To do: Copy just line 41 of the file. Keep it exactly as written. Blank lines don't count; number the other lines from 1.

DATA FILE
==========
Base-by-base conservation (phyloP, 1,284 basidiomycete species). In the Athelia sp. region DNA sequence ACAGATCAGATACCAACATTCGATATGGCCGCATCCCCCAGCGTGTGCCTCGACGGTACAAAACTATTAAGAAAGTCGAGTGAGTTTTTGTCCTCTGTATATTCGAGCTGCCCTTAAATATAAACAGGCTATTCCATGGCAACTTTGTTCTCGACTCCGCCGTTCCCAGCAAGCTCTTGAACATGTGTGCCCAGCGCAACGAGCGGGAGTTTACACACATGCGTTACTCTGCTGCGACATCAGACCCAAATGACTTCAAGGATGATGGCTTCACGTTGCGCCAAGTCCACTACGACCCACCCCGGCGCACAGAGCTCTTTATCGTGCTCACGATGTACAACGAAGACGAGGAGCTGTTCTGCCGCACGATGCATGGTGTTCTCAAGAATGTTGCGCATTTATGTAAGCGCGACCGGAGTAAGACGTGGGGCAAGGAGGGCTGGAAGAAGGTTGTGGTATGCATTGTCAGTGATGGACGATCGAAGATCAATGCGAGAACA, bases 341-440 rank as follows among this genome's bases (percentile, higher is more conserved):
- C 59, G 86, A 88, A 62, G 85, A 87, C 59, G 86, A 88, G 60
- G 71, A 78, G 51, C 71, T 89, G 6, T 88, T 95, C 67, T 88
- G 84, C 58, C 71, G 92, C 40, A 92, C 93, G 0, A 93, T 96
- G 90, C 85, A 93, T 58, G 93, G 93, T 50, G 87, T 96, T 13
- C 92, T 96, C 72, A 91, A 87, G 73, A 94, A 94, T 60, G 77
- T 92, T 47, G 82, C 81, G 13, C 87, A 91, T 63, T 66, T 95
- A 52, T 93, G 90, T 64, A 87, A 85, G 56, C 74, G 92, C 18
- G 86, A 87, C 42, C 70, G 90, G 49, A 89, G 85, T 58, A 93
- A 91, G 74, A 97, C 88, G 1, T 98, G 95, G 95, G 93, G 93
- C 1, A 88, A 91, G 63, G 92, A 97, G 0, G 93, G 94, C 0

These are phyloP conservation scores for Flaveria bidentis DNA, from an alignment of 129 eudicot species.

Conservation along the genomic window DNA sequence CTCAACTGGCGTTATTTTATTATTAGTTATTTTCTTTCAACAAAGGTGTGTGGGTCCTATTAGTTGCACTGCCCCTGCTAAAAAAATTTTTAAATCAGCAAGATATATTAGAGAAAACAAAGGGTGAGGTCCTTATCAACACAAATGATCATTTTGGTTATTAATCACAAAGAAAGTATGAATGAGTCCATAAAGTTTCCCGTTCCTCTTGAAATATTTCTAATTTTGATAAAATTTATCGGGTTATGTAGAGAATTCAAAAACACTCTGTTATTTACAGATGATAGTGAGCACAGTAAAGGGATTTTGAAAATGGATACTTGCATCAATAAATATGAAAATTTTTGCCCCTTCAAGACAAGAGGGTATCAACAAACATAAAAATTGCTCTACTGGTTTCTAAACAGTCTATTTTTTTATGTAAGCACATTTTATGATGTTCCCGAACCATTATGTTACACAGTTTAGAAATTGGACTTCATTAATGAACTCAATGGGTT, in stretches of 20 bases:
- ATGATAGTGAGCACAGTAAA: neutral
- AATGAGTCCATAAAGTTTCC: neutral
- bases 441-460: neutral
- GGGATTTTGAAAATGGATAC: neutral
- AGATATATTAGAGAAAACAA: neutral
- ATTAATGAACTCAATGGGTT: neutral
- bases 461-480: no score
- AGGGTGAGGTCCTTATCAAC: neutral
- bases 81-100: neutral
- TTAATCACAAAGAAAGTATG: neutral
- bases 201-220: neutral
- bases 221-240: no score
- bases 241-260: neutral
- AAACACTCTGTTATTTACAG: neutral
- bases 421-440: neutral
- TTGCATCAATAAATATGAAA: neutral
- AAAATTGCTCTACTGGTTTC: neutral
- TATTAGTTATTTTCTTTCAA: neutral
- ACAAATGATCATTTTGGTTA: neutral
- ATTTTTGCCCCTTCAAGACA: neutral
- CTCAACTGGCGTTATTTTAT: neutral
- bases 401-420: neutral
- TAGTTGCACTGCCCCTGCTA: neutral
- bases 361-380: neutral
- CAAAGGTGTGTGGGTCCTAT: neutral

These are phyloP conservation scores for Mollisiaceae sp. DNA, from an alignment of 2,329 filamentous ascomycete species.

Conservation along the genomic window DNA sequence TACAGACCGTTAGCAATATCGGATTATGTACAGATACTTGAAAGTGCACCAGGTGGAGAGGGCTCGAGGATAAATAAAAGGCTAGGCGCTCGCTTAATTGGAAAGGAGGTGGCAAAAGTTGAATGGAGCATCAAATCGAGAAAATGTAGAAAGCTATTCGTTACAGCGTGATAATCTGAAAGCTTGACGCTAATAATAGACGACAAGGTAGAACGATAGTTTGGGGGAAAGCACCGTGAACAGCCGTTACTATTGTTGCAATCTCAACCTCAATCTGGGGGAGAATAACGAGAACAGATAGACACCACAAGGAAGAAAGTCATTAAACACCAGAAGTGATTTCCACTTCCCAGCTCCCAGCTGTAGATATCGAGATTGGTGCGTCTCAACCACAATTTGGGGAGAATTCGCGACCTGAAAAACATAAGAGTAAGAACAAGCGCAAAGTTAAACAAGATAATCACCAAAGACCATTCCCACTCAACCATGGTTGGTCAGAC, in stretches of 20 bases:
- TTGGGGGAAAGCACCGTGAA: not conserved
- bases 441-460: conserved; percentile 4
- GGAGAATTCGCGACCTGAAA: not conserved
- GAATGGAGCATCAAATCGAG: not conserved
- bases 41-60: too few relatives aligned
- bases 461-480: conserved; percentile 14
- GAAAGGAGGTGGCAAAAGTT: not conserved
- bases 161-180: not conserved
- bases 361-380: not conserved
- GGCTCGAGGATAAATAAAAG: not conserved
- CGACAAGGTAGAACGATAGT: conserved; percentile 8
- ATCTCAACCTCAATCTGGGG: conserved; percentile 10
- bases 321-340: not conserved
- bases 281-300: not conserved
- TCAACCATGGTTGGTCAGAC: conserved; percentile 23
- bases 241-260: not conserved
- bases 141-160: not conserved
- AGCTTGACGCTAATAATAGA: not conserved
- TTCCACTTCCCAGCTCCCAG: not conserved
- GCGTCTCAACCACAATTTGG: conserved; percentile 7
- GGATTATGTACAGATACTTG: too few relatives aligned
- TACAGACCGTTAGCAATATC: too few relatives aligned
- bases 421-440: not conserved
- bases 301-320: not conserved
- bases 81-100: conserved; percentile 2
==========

- TTGGGGGAAAGCACCGTGAA: not conserved